By setting appropriate and achievable goals for the students, an effective teacher can keep students intrinsic interest stimulated. According to Whitton et al. (2010) goals are either performance related (where the emphasis is on grades, performance compared to others and public displays of ability); mastery related (where the emphasis is on understanding, effort and improvement); or socially related (where the emphasis is on improving self esteem, forming friendships and gaining acceptance from teachers or peers).
Underpinning all of the above are certain characteristics that will be demonstrated by an effective teacher to develop and maintain student motivation – a high personal teaching efficacy, spending time developing student understanding of a subject; modelling their own interest and enthusiasm in a subject; caring about their students, helping to meet a students need for belonging; and having positive expectations of all students (Eggen & Kauchak, 2010). . Even for an effective teacher, however, there will be occasions when a student is not motivated to study and is intent on misbehaving.
This is one of the biggest challenges that teachers face and is often the highest concern for new teachers (Marsh, 2008). The emphasis here needs to be placed upon prevention rather than intervention (Arthur-Kelly et al. 2006). The term ‘withitness’ (Kounin as cited by Hurst & Cooke, 2010) is described by expert teachers as “having eyes in the back of your head” (Eggen & Kauchak, 2010) and relates to a teacher’s awareness of what is happening throughout the classroom at all times.
This allows an effective teacher not only to respond to and prevent misbehaviour before it escalates, by spotting inattention, but it also allows them to spot confusion and therefore to make adjustments in their teaching strategy to re-involve the off-task student (Eggen & Kauchak, 2010). There is a certain skill that an effective teacher possesses when responding to misbehaviour according to Bennett & Smilanich (1994) who believe that the effectiveness of the response is determined by the skill selected; when it is selected; how you enact it; and where you enact it.
A skilled low-key response to the misbehaviour such as proximity; the look; a pause; or removal of the problem (for example, a tapping pencil) does not interrupt the flow of the lesson or change the atmosphere in the classroom (Bennett & Smilanich, 1994) and will help to avoid a ripple effect, where other students start to become off-tack and misbehave (Kounin as cited by Bennett & Smilanich, 1994).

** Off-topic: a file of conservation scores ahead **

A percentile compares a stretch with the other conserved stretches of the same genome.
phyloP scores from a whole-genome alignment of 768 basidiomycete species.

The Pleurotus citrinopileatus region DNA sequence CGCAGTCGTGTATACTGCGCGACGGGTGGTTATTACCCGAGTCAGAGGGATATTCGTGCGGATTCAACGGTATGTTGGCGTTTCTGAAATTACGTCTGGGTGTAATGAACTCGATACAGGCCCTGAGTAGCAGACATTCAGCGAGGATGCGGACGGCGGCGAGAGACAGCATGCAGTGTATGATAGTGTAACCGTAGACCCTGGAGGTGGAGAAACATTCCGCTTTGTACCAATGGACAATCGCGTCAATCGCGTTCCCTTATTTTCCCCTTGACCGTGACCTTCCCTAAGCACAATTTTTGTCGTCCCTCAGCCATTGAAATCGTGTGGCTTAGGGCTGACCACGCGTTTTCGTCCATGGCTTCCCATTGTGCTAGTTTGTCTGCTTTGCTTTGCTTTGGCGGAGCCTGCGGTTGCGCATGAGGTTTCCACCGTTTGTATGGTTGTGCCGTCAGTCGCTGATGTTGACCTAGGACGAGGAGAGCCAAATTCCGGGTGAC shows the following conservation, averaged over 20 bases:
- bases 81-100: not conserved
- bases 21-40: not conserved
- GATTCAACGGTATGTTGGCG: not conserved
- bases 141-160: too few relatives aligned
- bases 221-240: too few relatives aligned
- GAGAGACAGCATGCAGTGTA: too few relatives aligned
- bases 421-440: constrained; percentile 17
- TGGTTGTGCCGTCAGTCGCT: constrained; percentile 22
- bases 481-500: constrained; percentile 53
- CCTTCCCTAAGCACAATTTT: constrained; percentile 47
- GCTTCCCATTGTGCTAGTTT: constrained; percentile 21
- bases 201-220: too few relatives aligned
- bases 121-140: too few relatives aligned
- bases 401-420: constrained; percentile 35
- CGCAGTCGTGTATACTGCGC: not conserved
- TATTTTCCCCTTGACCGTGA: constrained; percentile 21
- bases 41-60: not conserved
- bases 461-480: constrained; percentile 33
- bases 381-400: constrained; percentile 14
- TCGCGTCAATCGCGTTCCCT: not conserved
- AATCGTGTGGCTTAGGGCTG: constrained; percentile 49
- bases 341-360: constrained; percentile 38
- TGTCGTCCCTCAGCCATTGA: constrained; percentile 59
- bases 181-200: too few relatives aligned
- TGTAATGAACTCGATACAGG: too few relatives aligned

Also, whilst it is important to be consistent when it comes to student discipline, over-use of low key responses will render them ineffective may not teach the student responsibility for their actions (Bennett & Smilanich, 1994). An effective teacher needs to be fully committed to maintaining the productive learning environment and be prepared to follow through with further discipline (Eggen & Kauchak, 2010) if low-key responses are proving ineffective.
Any interventions should be kept brief and non-argumental, and along with the use of cognitive approaches to intervention, helps the student learn how their actions impact others. Conclusion The unpredictability of teaching is extraordinary, with no two days being the same. Given that children starting school this year will be retiring around 2070, nobody has a clue, what the world will look like then, and yet teachers are expected to educate students for it. Eggen & Kauchak (2010) define an effective teacher as one who maximises student learning.
Whilst a teacher cannot make a student learn, an effective teacher will be able to ensure that, despite the ever changing world, all of the prerequisites for learning are provided in the form of an effectively managed classroom environment; an acceptance and inclusion of all students; effective management of student behaviour; appropriate selection and delivery of lesson content; and motivational support to keep students focussed on their learning. References Arthur-Kelly, M. , Lyons, G. , Butterfield, N. & Gordon, C. 2006). Classroom Management: Creating Positive Learning Environments (2E). In Freeman, L. (2010). Key Competencies in Inclusive Education. Victoria: Cengage Learning Bennett, B. & Smilanich, P. (1994). Classroom management: A Thinking and Caring Approach (pp. 63-66, 187-218). Toronto: Educational Connections. Retrieved from Curtin University Library (e-reserve) Brophy, J. (2004). Motivating students to learn (2nd ed. ). Boston:McGraw-Hill Dickens, C. , (1854). Hard Times. Wordsworth: Printing Press Eggen, P. & Kauchak, D. 2010). Educational psychology: Windows on Classrooms (8th. Ed. ) French’s Forest: Pearson. Featherston, T. (2007). Becoming an effective teacher. In Hurst, C. & Cooke, A. (2010). Introduction to Teaching. Victoria: Cengage Learning Foreman, P. (2007). Inclusion in Action. In Freeman, L. (2010). Key Competencies in Inclusive Education. Victoria: Cengage Learning Gettinger, M. & Kohler, K. M. (2006). Process-outcome approaches to classroom management and effective teaching. In Evertson, C. M. & Weinstein, C. S. (Eds. ).